Other participants in Oslo saw nothing conflictual in the Court’s pursuit of both individual and constitutional justice and strongly rejected any curtailment of the right of individual petition. NGO speakers noted that the Convention speaks of the rights of ‘everyone’, without distinction. As one put it, the Strasbourg Court is a ‘court of very last hope for individuals – let us not disappoint them’.
Among the more radical proposals was the ‘unpicking’ of Protocol 11 in order to reconfigure the Court’s institutional structure. This might involve the creation of more than one court, or of specialised units designed to handle either individual applications involving well-established case law or cases raising matters of constitutional importance. Such root-and-branch redesign would also, it was argued, better equip the Court to carry out a third role that it has increasingly taken upon itself – the design of remedies (notably by means of the pilot judgment procedure, which the Court uses to identify and resolve structural violations).
There was no consensus in Oslo for a ‘big bang’ option. Rather, the journey to 2030 is likely to involve further procedural innovations to filter and prioritise cases. One proposal was to send cases of constitutional importance directly to the Court’s Grand Chamber. Another was to deal with minor and repetitive cases, and those involving settled case law, summarily via a screening panel, potentially disposing of hundreds of cases every week.
There was resistance from judges, governments and NGOs to Luzius Wildhaber’s proposal to repatriate repetitive cases. This was partly for ethical reasons, since it would be unconscionable to dispose en masse of cases that states could not be relied upon to resolve. Pragmatically, speakers argued that the accumulation of repetitive cases provides useful leverage at the domestic level – and that recalcitrant states might be further incentivised if they were made to bear the cost of processing repetitious cases.
However the Court’s procedures evolve, delegates in Oslo urged it to maintain transparency in the way that applications are handled. Some speakers were already concerned that the Court’s practice of rejecting a high proportion of ‘manifestly ill-founded’ applications without giving reasons compounds its perceived legitimacy problem, although others regarded this as unavoidable.
Running faster and spreading thinner
In the absence of measures drastically to reduce its caseload, or an (unlikely) injection of resources from member states, the Court faces the prospect of, as one contributor put it, ‘running faster and spreading thinner’. Government delegates in Oslo were reminded that an external audit (para 297) of the Court in 2012 praised the Court for its economical use of resources, comparing it favourably with the European Court of Justice and the International Criminal Court, whose budgets are respectively five times and double that of the Court.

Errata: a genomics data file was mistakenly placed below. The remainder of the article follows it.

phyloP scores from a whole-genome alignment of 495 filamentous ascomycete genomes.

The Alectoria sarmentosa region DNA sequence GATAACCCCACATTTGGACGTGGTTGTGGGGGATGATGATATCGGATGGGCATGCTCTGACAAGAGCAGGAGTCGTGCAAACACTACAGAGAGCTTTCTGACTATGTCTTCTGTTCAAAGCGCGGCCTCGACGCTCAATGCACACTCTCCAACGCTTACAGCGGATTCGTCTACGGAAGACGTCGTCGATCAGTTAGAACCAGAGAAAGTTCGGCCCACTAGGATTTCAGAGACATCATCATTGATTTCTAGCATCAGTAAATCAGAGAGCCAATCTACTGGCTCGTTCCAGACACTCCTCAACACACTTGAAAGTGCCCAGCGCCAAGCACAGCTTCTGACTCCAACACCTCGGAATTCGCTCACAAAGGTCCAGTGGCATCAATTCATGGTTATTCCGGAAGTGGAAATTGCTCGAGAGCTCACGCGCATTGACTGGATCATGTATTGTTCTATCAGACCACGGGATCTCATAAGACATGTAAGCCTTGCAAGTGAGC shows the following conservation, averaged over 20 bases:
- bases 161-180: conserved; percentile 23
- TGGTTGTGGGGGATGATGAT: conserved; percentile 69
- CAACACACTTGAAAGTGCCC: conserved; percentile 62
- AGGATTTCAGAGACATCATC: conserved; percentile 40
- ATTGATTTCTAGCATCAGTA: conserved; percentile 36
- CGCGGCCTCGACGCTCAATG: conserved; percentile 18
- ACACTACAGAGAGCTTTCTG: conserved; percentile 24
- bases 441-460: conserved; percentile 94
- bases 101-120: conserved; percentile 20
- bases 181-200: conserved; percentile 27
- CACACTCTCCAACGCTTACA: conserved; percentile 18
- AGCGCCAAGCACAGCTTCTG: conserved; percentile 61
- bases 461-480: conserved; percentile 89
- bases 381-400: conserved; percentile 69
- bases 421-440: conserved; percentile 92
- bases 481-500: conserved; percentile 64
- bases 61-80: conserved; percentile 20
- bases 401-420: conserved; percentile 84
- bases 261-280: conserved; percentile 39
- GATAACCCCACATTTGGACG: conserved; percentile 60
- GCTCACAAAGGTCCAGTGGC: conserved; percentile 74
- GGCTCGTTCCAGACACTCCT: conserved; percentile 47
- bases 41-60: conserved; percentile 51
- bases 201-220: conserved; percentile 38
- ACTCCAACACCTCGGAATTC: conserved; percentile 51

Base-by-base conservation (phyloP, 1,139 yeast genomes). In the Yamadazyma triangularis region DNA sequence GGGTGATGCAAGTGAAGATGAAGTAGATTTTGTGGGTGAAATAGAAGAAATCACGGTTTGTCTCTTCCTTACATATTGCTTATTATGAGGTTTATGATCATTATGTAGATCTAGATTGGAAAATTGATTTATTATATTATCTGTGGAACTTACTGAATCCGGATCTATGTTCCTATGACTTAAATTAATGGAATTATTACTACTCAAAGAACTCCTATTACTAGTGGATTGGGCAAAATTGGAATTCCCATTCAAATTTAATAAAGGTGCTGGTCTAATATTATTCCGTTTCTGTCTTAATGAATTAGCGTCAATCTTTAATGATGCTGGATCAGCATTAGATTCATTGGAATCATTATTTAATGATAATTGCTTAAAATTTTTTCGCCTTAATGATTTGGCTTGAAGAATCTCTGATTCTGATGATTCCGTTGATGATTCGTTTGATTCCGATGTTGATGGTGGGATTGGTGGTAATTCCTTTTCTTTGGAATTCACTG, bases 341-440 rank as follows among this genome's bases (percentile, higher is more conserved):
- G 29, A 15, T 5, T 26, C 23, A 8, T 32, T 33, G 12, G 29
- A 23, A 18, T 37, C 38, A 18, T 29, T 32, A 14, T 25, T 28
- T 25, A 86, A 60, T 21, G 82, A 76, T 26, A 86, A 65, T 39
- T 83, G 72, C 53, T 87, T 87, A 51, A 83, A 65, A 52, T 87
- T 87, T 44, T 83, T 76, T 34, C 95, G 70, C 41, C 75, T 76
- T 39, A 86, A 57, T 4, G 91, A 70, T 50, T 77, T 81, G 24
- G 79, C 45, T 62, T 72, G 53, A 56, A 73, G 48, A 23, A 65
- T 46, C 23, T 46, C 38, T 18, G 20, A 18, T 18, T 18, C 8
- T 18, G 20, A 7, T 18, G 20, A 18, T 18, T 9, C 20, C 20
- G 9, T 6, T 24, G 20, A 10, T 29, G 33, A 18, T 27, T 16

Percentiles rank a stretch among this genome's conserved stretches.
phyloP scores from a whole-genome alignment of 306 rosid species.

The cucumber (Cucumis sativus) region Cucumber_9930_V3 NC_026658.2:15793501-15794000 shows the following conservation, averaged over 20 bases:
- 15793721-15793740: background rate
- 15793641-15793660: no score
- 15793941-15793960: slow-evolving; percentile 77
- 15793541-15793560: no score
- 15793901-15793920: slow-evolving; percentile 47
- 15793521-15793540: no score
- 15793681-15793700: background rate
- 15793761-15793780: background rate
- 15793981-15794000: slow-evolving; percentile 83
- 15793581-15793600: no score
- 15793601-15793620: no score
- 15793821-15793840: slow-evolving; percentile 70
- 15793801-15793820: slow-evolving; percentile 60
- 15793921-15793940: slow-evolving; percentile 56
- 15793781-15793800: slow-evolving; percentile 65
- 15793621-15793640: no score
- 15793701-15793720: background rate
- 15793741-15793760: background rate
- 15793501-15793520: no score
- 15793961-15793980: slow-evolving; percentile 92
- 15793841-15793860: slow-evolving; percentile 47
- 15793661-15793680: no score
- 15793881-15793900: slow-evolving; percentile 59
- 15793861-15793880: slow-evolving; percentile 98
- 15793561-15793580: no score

Judgment to justice
Not only the Court but also the whole Convention system was under the spotlight in Oslo. Attention focused especially on the role of the Committee of Ministers in supervising the implementation of judgments. Again, there is good news and bad. In 2013, for the first time, the number of judgments pending execution fell for the first time (p. 36), to around 11,000. Yet the number of non-executed judgments revealing structural or system violations continued to increase.
Officers of the Committee of Ministers insisted there was no ‘implementation crisis’, yet acknowledged that ‘pockets of resistance’ continued to impede the transition from judgment to justice. The inter-governmental supervision mechanism was criticised as being a ‘dark and closed room’, the solution to which was seen to be much greater openness both to civil society groups and applicants – the strongest constituencies of support for full and swift implementation. A more formal role in the supervision process was also advocated for the Parliamentary Assembly. Yet delegates had little appetite for a fundamental redesign of the supervision system.
The Committee of Ministers was encouraged to innovate; for example, by entrusting its bureaucracy to supervise routine cases bilaterally with states, leaving the Committee of Ministers to deal with more serious or complex judgments.
More urgently, it was urged to make more use of its existing tools to push stubborn states into implementation. Several speakers, including government delegates, argued for infringement proceedings to be made easier by lowering the two-thirds majority required before the Committee of Ministers can bring a case back to the Court where the state has failed to comply (a mechanism introduced in 2010 but never used).
Delegates also proposed ways of ensuring that the perceived illegitimacy of the Court within some states did not obstruct implementation; for example, by ensuring in the Court’s procedures that when a judgment has significant implications for a state’s legal order, or is likely to be especially contentious, it should command at least a two-thirds majority of judicial votes.
Further significant changes are on the horizon for the Convention system. Will the accession of the European Union to the Convention prompt an avalanche of new cases to Strasbourg – or risk its domination by the EU?
What are the implications for the Convention system of austerity and cuts to social protection programmes across Europe?
How real is the risk of states withdrawing from the Convention?
I have extracted from the debate in Oslo some ground rules for reform.
First, ‘if it ain’t broke, don’t fix it’: reform should only be undertaken on the basis of clear evidence as to the nature of the problem, the impact of previous changes and the likely impact of new ones.
Secondly, talk of ‘reform’ can be perilous in the context of antipathy to external human rights supervision: changes must be driven by the core purpose of the Convention system – the protection of human rights – and not by the political interests of states.
Thirdly, listen to the quiet voices of the relatively powerless when reforms are being designed and not to any single voice, less still the loudest.
Finally, tread carefully: the Convention system is an exemplar and reforms which undermine it risk damaging human protection beyond European shores.
As I left Oslo, government delegates began two more days of deliberation. Let’s hope the fog lifted.
Dr Alice Donald is a Senior Research Fellow in the School of Law, Middlesex Universityis a Senior Research Fellow in the School of Law, Middlesex University